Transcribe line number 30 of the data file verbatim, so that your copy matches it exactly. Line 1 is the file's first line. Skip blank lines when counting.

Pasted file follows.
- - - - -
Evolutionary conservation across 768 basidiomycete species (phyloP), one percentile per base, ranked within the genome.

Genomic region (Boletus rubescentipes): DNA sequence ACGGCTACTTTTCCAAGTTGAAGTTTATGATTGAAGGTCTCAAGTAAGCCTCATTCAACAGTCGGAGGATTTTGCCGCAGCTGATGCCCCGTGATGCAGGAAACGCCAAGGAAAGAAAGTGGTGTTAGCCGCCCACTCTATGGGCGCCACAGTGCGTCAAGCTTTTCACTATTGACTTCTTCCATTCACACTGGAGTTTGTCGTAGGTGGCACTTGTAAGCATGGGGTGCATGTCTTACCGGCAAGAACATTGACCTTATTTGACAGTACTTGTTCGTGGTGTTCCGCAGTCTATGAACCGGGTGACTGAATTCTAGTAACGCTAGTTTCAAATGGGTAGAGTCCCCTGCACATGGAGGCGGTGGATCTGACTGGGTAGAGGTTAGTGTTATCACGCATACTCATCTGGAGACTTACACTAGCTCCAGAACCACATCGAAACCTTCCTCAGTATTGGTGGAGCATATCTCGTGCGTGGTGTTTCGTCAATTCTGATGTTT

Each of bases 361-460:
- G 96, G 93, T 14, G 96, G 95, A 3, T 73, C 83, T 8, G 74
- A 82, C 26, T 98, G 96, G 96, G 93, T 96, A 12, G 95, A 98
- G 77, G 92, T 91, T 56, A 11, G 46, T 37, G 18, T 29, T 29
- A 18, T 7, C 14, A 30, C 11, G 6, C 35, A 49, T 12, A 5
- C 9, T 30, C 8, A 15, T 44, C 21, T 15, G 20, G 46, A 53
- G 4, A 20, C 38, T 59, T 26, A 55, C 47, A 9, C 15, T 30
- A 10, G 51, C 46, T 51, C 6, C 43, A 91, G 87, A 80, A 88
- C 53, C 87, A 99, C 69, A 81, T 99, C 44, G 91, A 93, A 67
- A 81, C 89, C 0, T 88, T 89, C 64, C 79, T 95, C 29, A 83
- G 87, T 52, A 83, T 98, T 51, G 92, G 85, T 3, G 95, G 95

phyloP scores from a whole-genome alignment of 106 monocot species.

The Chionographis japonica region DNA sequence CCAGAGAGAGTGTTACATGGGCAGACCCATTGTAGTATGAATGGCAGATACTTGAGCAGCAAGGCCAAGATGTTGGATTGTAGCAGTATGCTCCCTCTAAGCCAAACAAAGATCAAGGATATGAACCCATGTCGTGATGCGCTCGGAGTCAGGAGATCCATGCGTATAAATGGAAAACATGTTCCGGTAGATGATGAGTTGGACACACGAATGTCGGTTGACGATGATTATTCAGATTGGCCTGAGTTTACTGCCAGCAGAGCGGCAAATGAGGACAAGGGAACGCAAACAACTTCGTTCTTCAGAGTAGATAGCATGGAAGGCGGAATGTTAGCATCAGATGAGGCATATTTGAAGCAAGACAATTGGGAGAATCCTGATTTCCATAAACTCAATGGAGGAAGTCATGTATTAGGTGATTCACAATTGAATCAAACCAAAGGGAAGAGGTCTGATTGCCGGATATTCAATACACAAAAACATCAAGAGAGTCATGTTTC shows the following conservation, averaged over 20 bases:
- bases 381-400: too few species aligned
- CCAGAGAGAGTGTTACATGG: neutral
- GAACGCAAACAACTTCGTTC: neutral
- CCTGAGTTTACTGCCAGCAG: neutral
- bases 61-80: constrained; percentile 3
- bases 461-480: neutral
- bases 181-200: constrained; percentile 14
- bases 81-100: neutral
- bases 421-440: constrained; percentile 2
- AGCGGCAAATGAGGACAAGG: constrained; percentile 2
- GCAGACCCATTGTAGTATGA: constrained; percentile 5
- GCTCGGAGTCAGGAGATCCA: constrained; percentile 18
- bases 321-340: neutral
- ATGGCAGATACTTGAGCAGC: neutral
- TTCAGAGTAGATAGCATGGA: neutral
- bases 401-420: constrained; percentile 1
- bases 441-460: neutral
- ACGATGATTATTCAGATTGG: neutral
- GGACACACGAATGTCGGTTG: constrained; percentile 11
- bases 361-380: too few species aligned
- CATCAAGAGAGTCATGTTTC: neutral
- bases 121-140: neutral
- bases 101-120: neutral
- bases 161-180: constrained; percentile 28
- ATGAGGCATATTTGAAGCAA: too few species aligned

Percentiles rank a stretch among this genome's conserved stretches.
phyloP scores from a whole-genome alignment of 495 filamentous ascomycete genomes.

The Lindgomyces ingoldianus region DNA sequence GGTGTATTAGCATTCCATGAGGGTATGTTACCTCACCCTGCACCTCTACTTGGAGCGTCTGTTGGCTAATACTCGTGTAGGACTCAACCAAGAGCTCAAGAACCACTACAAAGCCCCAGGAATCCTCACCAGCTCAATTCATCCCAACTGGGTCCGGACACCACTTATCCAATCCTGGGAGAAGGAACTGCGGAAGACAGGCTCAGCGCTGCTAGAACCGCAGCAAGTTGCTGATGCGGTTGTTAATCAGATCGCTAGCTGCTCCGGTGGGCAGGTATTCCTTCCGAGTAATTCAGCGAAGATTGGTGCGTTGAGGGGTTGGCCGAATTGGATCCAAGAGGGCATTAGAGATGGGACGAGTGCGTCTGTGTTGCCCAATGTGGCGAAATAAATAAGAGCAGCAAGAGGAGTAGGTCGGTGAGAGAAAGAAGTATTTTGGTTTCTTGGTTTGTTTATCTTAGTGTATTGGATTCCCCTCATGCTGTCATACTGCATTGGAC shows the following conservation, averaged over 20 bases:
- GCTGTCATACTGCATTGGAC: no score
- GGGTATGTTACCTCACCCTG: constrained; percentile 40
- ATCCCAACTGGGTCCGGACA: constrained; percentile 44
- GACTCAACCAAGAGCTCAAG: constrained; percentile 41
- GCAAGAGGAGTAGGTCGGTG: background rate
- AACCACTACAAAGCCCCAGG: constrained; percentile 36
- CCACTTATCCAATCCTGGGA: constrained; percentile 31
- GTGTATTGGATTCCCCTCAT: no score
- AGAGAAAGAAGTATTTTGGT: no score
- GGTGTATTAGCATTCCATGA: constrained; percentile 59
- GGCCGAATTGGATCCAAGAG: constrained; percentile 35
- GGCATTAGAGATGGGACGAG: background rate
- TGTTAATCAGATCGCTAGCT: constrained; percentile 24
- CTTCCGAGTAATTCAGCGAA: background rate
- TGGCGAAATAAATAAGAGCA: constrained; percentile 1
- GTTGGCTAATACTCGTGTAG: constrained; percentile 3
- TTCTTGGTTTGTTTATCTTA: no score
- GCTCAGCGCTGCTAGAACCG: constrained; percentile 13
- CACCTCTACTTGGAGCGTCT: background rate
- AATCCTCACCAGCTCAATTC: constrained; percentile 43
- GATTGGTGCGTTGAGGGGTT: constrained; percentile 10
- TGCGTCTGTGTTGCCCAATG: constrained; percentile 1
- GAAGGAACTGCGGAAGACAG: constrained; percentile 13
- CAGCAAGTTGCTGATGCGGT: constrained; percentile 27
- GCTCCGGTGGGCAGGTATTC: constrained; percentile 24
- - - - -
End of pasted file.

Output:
- TTCAGAGTAGATAGCATGGA: neutral